Guests of the Ayatollah: The First Battle in America's War with Militant Islam
By Mark Bowden
Atlantic Monthly Press, $26, 680 pp.
Mark Bowden, author of the definitive tale of urban Third World warfare, Blackhawk Down, now brings us Guests of the Ayatollah: The First Battle in America's War with Militant Islam, a superbly readable and surprisingly suspenseful account of the 1979-80 Iran hostage crisis.
Bowden persuasively argues that the American domestic political consequences of the takeover of the U.S. embassy in Tehran have overshadowed its importance as the opening salvo in the current war with radical Islam.
For Guests of the Ayatollah, Bowden conducted hundreds of interviews with participants, Americans and Iranians alike, and read dozens of their memoirs. The result is a detailed, personal account that reads with the immediacy of a novel. As he did with Blackhawk Down, Bowden takes a historic event, puts the reader in the middle of the action and captures its essence in a synthesis that goes beyond merely transcribing the details of what occurred. Fans of Jay Winik's April, 1965: The Month that Saved America and Stephen Ambrose's Band of Brothers will love it.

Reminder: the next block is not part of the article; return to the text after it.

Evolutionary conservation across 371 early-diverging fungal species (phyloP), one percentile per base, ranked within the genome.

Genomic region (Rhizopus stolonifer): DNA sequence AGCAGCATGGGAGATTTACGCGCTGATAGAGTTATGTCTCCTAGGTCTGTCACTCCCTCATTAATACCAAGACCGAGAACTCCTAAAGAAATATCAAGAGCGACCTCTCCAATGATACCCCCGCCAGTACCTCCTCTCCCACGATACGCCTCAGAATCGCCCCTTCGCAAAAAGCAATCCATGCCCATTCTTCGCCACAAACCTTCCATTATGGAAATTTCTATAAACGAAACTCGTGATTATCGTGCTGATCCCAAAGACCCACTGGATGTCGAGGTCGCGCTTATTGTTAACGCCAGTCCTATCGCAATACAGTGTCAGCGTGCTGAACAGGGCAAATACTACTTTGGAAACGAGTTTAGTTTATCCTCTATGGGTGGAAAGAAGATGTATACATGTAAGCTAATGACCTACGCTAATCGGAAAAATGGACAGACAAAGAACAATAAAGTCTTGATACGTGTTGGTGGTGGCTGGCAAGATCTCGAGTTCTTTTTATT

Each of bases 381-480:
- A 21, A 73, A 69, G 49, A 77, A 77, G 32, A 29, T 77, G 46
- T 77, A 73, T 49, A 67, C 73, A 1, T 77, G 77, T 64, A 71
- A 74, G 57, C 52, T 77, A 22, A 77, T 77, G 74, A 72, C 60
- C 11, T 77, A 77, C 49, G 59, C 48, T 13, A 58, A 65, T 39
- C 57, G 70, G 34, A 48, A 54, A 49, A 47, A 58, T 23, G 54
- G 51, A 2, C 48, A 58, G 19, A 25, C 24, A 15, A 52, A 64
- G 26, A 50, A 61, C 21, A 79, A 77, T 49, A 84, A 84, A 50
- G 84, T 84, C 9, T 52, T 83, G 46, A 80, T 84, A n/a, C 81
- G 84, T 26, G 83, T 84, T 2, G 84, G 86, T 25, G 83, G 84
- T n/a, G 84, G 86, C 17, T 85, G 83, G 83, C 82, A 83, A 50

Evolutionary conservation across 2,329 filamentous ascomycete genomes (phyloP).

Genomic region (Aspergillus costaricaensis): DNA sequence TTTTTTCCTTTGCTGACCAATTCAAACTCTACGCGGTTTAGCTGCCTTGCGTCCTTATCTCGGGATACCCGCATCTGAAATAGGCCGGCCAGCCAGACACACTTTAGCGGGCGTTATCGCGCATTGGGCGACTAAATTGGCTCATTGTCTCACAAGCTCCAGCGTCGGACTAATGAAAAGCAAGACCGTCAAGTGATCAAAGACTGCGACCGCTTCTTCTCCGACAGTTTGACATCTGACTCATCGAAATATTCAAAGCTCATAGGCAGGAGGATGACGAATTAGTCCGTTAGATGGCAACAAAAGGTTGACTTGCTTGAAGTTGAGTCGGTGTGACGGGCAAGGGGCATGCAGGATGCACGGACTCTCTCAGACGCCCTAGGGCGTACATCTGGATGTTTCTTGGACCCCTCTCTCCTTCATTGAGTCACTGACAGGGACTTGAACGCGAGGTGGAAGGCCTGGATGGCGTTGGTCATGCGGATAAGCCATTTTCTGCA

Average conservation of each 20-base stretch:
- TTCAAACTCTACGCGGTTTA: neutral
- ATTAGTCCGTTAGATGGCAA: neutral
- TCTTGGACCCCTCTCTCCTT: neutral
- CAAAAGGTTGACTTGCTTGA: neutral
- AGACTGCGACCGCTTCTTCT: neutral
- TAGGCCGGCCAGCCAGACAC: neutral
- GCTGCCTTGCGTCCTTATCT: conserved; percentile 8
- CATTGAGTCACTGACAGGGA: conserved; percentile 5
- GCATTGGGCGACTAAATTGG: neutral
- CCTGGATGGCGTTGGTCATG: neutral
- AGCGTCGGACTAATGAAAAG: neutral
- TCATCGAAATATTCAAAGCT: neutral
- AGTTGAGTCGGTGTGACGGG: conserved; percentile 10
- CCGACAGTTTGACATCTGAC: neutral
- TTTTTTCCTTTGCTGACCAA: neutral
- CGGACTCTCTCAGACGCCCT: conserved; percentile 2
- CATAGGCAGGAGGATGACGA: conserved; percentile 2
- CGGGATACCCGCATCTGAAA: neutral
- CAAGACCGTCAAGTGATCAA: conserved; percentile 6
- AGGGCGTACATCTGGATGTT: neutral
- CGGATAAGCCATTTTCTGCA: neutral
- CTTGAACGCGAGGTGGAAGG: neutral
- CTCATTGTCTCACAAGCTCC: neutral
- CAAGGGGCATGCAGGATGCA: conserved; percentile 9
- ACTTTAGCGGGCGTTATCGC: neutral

A master storyteller, Bowden starts his narrative in the middle of the action, as a few Iranian "student" organizers plan to escalate a mass protest into a takeover of the American embassy. On the fly, he details the planning behind the group, and the inspiration they drew from the American protest movement of the 1960s; initially they try to reassure their captives by saying their invasion is merely a "set in."
Some of the embassy intruders, Bowden reveals, were educated at American universities by professors who steeped their charges with anti-American rhetoric, with which the captives would be berated ad nauseum for the next year and a half. The "students," it turns out, were not just Islamists, but garden-variety leftists as well. The embassy in Tehran was taken over by little Ward Churchills with prayer rugs.
The most prominent - and irritating - captor was Nilufar Ebtekar, who was dubbed "Mary" in Western press interviews. Educated in America, she emerged as a spokesman for the radicals who presented a reasonable, well spoken image to the camera. But on a daily basis, she harangued the hostages with the usual leftist cant about America's many colonial and racist sins.